Du Bois’ categories require translation for us in the 21st century. It helps to think of those categories as the leadership, the music and the ecstatic worship tradition with its emphasis on the person of the Holy Spirit. Although one can view African American Christianity through the lenses of denominational bodies, there is a trans-denominational dimension that music does much to constitute and sustain.
Music is so central to the Black church that Zora Neale Hurston termed the rise of new denominations in the early 20th century — the Holiness, Pentecostal, Apostolic and Deliverance churches that comprised “the Sanctified Church” — a “music making movement.”
That movement was a significant source of gospel music, a genre that from its beginnings had a strained and troubled relationship with commercial interests and secular artists. Gospel music’s foundations were inextricably linked with the Blues, a genre indigenous to African Americans and itself a source of the explosive growth of the recording industry.
The horrific behavior of R. Kelly, and the popularity of “I Believe I Can Fly” (long after his crimes were suspected), is now part of that history of the Black church and its music.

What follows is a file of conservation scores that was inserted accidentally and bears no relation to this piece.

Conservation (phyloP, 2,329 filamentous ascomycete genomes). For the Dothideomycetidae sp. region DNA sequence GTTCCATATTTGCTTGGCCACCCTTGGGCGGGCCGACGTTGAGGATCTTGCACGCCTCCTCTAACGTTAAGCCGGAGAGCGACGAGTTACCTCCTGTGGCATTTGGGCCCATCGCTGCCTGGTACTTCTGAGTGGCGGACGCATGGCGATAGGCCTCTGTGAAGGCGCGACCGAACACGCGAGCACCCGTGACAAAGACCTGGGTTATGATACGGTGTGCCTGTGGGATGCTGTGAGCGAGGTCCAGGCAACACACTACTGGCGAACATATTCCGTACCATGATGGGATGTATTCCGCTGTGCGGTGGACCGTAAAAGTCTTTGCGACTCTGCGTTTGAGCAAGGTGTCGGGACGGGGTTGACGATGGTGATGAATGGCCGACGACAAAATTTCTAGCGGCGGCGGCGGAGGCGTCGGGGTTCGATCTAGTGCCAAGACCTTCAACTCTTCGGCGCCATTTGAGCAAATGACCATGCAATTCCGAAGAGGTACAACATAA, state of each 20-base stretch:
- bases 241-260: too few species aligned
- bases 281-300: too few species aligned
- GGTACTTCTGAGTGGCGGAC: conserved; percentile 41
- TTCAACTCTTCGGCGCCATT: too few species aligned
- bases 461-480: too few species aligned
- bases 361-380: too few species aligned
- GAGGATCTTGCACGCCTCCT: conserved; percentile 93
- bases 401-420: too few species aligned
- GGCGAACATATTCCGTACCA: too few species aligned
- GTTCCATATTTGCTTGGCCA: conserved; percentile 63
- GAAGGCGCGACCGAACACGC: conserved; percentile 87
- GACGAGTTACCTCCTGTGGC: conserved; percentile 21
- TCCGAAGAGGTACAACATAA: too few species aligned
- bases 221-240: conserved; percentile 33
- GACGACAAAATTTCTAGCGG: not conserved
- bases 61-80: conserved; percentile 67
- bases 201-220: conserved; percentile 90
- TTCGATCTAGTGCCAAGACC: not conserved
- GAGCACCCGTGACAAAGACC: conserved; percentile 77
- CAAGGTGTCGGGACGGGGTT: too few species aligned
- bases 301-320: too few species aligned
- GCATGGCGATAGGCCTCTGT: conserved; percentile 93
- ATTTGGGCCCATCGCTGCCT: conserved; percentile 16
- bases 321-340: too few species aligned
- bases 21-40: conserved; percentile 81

If people still sing “I Believe I Can Fly,” it’s important to note that long before there was an R. Kelly and his song, flight was a core theme of our sorrow songs: Transcendence from trauma was and remains deeply embedded in traditional African American culture.
African American folklore from slave traditions described people who could fly to escape slavery, a tradition Toni Morrison deploys in her novel “Song of Solomon.” In her book “The People Could Fly,” Virginia Hamilton memorializes stories of a shipload of West African Ibo people who landed along the southern U.S. coast and alternately walked on water or flew back to Africa. These tales are echoed in Paule Marshall’s “Praisesong for the Widow” and Julie Dash’s “Daughters of the Dust.”
Poets Maya Angelou and Nikki Giovanni drew from these traditions — Angelou in her book, “Oh Pray My Wings Will Fit Me Well,” and Giovanni in her rapturous poem, “Ego Tripping,” which famously ends, “I mean I can fly like a bird in the sky!”
One famously important spiritual asks for “two wings to veil my feet, two wings to veil my face,” and, most importantly, “two wings to fly away where the world can’t do me no harm.” These spirituals demonstrated a deep kinship to the prophet Isaiah’s vision.
This rich, deep tradition of lyricism gives us many texts to draw upon to praise God and transcend trauma without making racist and sexist predators rich with royalties they do not deserve.
Will the Black church continue to sing “I Believe I Can Fly”? I sincerely hope not.
(Cheryl Townsend Gilkes is the John D. and Catherine T. MacArthur professor of African American studies and sociology at Colby College and assistant pastor for special projects at the Union Baptist Church in Cambridge, Massachusetts. She is the author of “If It Wasn’t for the Women: Black Women’s Experience and Womanist Culture in Church and Community.”)